I don’t think of them as revenge fantasies so much as a look at how complex and difficult a happy ending achieved through violence must be. And it’s also questioning, well, what should these characters be doing instead? There is no magical outside savior they can conjure to rescue them. The aggressors will likely just continue inflicting violence until they tire of it or are no longer able to do it. I think sometimes rage manifests in other ways and that can be powerful and meaningful, too. But however temporary or misguided these girls’ actions may seem in the moment, violence was the best way that they knew how, at that point, to become the actor in the story and no longer the acted upon. Self destructive or not. 

When I write these stories, I don’t want to say something so overstated as, “I don’t tell the stories, the stories tell themselves.” I think that’s a little much to go that far. But there’s a grain of truth in that. I don’t have outlines. I don’t have plans. I don’t have a moral or a message at the outset. When I start writing a story, I sit down when it’s flowing out and I hurry to get as much down of it as I can—the ideal is when I get at least the skeleton of something: a beginning is there, an ending is there, and sometimes the middle is what’s missing. 

So in those stories, the violent ending was just what those characters were heading toward. That’s what they came to the decision of doing based on what knowledge they had at hand as well as what in their past has built up to this moment. In the case of Parvati in “How Then,” I think there’s a lot of naivety involved and this innocent belief that she can save her sister from future pain by making her undesirable or unappealing, so she thinks this is the way to do it. Whereas in “Echo,” it’s much more clearly an effort at freedom and making sure that this can’t happen to another woman again.

I don’t think that would be the case for all characters, and I certainly have stories where there are women filled with the rage that at this point in history feels almost like our birthright because of how much has not changed, but they don’t act on it. And I don’t think that those characters, who it would never even occur to them to pursue violence in their situation, I don’t think they’re wrong either. I don’t think the stories seek to instruct a reader on whether it’s right or wrong to act or not act, but more simply to force them to confront this daily, unsolved horror pervading literally every society and community on Earth. We don’t have an idyllic place that is free of domestic violence or sexual harassment or assault, perpetrated against us both by people we know and people we don’t. That place doesn’t yet exist. And so while you will have women for whom violence can never be the answer, you will also have those for whom no other solution feels possible. And so this is their story. Of course none of these problems are restricted to just women, they span the entire human spectrum, but that’s who is facing it in these stories.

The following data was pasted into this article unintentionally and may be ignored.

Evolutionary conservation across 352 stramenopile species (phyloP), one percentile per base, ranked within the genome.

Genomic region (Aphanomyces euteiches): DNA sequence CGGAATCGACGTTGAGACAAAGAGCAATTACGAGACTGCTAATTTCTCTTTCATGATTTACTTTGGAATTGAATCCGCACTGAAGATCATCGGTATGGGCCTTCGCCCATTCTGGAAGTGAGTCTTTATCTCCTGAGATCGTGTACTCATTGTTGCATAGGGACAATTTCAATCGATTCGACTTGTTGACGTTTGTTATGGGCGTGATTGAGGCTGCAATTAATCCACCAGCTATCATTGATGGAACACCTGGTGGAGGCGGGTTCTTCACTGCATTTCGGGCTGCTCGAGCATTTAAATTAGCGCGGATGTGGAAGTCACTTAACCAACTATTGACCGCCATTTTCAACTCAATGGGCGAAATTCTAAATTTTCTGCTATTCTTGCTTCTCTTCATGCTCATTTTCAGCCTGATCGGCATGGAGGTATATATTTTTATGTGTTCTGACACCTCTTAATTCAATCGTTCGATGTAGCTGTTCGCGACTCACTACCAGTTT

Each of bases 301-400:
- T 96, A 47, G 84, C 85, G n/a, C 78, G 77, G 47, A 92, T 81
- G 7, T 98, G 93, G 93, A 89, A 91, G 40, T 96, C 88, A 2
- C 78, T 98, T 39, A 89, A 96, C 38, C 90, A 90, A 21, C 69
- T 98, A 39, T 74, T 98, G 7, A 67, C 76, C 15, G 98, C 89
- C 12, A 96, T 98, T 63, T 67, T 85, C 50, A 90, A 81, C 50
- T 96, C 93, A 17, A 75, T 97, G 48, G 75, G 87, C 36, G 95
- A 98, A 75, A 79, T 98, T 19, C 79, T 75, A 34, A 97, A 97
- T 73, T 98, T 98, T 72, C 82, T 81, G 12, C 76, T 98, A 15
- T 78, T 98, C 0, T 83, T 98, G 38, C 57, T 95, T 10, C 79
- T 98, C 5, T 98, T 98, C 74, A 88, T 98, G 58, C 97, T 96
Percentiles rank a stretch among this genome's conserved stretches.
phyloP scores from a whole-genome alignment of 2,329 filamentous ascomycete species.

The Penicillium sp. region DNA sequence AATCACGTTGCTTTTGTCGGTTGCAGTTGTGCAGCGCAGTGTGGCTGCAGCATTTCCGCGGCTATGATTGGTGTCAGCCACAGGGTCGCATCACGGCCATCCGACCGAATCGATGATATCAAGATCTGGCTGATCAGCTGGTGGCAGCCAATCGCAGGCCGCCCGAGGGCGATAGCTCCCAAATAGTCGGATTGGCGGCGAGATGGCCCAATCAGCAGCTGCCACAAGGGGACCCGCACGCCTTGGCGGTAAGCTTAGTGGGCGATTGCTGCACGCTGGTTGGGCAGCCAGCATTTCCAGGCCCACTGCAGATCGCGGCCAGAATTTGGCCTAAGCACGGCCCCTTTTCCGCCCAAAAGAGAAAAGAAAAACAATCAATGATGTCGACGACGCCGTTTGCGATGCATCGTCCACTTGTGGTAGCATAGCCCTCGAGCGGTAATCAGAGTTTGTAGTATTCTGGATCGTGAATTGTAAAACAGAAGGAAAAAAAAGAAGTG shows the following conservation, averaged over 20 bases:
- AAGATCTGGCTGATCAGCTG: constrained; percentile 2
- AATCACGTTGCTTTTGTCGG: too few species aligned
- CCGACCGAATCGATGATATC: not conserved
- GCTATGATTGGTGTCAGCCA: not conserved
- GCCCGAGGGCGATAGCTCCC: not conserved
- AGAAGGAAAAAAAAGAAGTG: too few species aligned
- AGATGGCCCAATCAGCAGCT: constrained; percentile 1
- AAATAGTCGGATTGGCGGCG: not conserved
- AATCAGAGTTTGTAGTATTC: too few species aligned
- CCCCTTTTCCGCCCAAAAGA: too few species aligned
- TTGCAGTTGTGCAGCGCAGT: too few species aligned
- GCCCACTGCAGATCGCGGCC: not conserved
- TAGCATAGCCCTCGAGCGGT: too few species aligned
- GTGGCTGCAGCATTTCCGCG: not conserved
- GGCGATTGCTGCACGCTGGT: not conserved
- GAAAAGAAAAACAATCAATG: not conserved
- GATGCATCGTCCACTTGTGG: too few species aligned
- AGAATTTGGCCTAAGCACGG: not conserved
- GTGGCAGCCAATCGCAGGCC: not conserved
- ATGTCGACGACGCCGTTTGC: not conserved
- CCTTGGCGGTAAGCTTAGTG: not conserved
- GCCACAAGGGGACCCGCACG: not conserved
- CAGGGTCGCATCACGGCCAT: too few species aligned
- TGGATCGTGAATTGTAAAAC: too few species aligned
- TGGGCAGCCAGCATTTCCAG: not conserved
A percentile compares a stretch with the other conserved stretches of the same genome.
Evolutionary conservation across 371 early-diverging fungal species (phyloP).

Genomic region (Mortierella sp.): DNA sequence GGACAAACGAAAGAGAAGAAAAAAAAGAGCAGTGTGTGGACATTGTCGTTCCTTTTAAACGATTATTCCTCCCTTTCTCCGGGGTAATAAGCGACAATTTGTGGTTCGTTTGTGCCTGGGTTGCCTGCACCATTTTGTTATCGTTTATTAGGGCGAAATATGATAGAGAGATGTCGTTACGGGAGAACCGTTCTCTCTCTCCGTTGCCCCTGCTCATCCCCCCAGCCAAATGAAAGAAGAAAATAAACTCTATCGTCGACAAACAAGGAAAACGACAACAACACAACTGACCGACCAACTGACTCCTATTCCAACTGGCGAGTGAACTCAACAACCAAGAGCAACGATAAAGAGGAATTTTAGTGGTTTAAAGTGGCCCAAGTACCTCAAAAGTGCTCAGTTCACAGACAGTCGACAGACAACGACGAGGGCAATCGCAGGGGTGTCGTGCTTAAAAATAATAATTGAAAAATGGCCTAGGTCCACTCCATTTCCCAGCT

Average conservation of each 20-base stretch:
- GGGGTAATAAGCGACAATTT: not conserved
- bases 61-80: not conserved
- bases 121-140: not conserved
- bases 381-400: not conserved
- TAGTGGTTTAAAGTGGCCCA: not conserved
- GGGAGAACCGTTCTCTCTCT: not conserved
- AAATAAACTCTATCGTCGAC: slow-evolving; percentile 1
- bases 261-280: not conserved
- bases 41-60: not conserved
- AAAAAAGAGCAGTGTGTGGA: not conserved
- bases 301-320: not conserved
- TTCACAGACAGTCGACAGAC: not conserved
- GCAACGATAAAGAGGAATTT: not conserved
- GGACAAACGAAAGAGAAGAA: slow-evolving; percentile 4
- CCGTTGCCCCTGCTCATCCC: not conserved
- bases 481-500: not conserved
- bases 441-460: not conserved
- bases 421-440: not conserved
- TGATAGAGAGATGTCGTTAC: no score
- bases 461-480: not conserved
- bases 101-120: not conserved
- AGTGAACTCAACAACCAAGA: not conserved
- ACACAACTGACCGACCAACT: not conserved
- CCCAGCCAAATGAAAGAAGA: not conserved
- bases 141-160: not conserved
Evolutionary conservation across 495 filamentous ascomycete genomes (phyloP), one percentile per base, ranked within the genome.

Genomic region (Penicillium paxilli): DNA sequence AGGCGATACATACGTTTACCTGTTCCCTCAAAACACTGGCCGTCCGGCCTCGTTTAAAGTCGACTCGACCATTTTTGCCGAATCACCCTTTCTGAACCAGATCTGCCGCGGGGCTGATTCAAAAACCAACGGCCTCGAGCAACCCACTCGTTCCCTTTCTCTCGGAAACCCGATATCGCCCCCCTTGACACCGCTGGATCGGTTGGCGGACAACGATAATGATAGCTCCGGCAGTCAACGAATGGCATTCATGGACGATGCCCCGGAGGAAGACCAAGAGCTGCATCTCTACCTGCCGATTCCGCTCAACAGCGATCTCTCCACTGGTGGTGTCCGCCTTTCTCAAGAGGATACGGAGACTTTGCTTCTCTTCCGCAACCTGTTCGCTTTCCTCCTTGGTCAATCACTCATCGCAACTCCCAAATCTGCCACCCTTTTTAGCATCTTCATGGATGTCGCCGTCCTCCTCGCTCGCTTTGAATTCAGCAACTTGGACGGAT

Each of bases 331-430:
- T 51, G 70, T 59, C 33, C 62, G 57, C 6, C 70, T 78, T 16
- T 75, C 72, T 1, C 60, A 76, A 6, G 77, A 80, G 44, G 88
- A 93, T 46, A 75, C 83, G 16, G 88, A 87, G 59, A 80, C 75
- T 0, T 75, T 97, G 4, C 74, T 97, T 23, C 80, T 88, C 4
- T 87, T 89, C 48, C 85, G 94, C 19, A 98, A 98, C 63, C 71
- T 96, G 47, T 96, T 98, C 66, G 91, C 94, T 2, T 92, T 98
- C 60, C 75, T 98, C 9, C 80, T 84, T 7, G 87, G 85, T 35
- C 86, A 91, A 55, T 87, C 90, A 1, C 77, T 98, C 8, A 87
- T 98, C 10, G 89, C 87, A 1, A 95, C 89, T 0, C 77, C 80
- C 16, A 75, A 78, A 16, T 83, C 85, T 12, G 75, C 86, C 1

I love the horror genre, personally, but I think that there’s so much horror just in telling the realistic stories of women moving through life, and that’s infuriating and depressing, in equal measure. So I think it is common that we try to approach these topics through the lens of genre, not to make it more palatable, but to make more possible than is actually available to women in real life. We’ve got witches, the mystical, fantasy, speculative; all of these genres let us approach this one pervasive thing in our culture that we’re not able to easily solve in realistic fiction. So yes, I was fascinated by this question because it’s not something I did on purpose, but it is something I think about constantly.

BFR: Just the fact that they exist in the story that way was very powerful, even though it was dark and horrible, because I often don’t see female rage being presented as it is. 

ANNA VANGALA JONES: Yeah, I know what you mean, without an effort to contextualize it because I don’t think the stories were seeking to say, “Oh, but it’s okay because A, B and C,” or, “But it’s wrong, don’t try this at home, kids.” Sometimes that rage needs to just be presented, like you said, as is.

Because until we are somehow able to give future generations a society where we don’t have to spend so much time and anxiety learning from a young age how dangerous your ponytail can be if you’re walking alone, or how to hold your keys, or how you can’t even trust the person sitting across from you in class when you’re out at a party, etc.—it’s silly to be surprised by the simmering anger under the fear. 

Submit your under-1000-word story to the Berkeley Fiction Review for our annual 2021 Sudden Fiction contest! First, second, and third place finalists are published in the journal and receive prize money up to $150. Honorable mentions are published alongside the placed winners in the journal. There is a submission fee of $5. To find out more about our annual 2021 Sudden Fiction Contest, head over here.

Leave a Reply

Fill in your details below or click an icon to log in: Logo

You are commenting using your account. Log Out /  Change )

Twitter picture

You are commenting using your Twitter account. Log Out /  Change )

Facebook photo

You are commenting using your Facebook account. Log Out /  Change )

Connecting to %s